The promise of a Tahrir Square-like turn of events has ended in Pakistan with the appointment of the new Army chief. In this end lies the beginning of finding villains in friends of yesterday.
But what hasn’t ended is the curiosity behind the new Chief of Army Staff (COAS), General Syed Asim Munir. Over the past couple of weeks, there’s been an all-round contribution: from a close look at Munir’s fitness to elation over no bulging belly like his predecessor. We found out that running or jogging remains the secret behind those non-existent tyres.
17th ‘lucky’ General
Since time immemorial, the fact that the new General’s ancestors are from Jalandhar in Indian Punjab has been an added attraction to his family tree. Not that it changes anyone’s life at this trivia, but number 17 happens to be Munir’s lucky number. Now him being the 17th Army chief of Pakistan is an icing on the cake. And according to YouTube ‘jyotishis’ (astrologers), people with 17 as a lucky charm are quite straightforward.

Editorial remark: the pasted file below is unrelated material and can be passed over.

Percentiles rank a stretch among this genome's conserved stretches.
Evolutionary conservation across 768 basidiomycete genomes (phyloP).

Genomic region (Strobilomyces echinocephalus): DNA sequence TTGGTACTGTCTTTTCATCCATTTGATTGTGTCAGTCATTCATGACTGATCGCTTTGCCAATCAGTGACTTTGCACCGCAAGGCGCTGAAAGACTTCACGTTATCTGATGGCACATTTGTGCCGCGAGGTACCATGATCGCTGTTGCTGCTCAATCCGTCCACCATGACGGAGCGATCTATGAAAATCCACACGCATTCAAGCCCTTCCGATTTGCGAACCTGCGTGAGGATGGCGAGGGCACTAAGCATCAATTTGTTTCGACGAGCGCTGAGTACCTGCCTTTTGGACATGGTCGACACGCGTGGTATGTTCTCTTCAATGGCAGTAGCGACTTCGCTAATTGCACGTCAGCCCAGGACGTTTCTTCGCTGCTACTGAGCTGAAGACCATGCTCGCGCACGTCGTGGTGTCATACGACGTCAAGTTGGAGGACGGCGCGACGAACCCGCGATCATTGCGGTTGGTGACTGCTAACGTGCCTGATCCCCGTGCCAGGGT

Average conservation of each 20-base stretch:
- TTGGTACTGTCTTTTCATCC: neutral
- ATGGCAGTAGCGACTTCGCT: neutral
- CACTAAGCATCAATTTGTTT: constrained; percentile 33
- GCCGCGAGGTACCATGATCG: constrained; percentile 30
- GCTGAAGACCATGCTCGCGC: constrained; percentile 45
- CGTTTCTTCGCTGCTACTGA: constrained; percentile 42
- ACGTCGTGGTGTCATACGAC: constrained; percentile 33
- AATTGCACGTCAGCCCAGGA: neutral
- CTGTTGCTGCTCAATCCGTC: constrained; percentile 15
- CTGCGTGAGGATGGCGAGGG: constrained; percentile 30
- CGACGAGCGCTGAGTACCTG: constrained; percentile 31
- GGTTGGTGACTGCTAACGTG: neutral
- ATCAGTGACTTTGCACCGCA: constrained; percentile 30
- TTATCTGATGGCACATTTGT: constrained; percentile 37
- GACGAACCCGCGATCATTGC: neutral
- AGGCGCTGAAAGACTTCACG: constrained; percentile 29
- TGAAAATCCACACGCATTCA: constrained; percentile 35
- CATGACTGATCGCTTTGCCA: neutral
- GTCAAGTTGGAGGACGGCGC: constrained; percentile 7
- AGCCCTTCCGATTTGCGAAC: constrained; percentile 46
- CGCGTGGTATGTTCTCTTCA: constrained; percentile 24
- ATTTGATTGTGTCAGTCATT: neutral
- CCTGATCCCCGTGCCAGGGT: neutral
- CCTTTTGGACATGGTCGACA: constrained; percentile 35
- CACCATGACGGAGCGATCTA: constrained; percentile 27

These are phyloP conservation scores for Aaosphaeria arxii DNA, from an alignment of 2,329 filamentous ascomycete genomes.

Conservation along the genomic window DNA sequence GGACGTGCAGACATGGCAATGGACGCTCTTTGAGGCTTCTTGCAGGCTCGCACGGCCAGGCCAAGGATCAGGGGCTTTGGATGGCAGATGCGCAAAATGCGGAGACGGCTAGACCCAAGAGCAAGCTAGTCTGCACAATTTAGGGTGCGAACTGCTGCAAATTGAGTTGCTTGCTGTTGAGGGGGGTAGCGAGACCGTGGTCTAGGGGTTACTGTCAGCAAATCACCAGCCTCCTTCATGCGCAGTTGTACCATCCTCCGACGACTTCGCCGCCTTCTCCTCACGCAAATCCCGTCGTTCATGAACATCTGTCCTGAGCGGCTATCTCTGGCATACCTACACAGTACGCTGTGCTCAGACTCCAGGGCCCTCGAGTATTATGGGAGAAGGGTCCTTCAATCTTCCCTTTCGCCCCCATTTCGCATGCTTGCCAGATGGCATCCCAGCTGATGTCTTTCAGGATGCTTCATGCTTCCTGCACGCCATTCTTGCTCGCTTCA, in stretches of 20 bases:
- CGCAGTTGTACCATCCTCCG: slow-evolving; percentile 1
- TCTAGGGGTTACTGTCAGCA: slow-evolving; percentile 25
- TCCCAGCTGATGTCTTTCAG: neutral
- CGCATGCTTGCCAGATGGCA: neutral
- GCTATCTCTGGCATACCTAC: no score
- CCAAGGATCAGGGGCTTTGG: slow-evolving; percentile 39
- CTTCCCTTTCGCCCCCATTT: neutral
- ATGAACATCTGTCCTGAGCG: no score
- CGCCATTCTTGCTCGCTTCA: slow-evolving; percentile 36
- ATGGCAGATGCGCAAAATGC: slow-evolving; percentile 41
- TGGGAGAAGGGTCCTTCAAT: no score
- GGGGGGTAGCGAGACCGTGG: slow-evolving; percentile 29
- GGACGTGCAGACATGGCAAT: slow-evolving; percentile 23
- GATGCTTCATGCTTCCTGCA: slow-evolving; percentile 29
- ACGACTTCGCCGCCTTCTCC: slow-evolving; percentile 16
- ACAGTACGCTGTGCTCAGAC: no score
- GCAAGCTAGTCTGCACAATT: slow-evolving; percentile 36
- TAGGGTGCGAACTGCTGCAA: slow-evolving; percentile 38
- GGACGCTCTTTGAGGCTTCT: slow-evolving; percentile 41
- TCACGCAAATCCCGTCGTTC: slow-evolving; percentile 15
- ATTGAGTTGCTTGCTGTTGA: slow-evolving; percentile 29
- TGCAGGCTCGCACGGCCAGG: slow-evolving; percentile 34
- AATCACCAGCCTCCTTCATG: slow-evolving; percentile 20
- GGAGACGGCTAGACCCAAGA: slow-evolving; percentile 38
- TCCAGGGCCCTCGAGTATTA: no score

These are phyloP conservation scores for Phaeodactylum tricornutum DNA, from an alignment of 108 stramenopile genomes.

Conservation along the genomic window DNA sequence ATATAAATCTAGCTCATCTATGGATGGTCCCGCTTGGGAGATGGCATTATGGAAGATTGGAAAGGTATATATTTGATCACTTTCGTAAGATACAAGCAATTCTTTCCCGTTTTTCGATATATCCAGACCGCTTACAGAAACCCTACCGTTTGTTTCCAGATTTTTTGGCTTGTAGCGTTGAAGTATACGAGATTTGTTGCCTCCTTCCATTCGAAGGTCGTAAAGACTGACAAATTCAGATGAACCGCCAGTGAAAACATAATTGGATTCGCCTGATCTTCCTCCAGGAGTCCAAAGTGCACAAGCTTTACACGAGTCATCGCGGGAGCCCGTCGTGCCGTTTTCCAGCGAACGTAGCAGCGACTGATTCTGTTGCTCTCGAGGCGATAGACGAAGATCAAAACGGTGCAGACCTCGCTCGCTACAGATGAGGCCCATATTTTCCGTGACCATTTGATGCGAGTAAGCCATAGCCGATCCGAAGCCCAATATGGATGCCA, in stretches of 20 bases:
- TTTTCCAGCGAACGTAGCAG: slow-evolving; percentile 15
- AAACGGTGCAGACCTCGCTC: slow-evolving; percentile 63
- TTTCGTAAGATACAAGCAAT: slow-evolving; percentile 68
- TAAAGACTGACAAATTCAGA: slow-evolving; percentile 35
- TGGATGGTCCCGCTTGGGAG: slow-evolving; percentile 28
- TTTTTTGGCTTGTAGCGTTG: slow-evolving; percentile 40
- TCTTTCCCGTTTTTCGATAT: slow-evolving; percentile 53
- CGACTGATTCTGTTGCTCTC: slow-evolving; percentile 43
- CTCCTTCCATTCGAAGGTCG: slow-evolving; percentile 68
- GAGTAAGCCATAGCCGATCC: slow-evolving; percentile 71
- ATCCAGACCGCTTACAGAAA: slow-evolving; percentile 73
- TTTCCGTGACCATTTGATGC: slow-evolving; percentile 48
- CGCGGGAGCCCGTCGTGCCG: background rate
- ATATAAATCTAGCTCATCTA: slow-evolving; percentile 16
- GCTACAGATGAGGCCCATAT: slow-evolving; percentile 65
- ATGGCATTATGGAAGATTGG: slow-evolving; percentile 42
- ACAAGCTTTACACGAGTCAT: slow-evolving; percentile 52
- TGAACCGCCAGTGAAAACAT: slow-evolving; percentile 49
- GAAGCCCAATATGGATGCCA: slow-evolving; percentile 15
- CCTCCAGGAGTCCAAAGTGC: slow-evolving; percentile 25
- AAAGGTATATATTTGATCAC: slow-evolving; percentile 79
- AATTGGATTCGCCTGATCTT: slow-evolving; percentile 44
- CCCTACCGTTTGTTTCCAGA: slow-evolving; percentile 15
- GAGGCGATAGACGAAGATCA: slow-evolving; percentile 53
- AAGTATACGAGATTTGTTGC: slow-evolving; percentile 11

No kidding, Imran Khan can attest to Asim Munir’s straightforwardness, reporting to him the alleged bribe of a diamond jewellery set taken by his wife.
Now being added to the long, prestigious queue of Pakistan Army chiefs with receding hairline, he also adds to the hopes of innocent souls, always hopeful that ‘this one will be different from that one’. At least the congratulatory full-page newspaper ads from contractors vouch that not only will the Pakistan Stock Exchange go higher and higher under the command of the new chief, but all plans of enemies will fall flat.
We believe it, enemies should too.
Other significant discoveries include that Asim Munir is a Pindi boy who is a Hafiz-e-Quran (a person who knows the Holy Quran by heart). That’s how ‘Hafiz sahib’ now becomes a new jargon in the list of coined terms when you actually can’t name the holy cows. Remember “nikkay da abba (father of the young child),” or ‘Haji sahib’, a veiled reference to the previous Army chief. And not to forget that the new General is a fast bowler, as certified by his neighbours.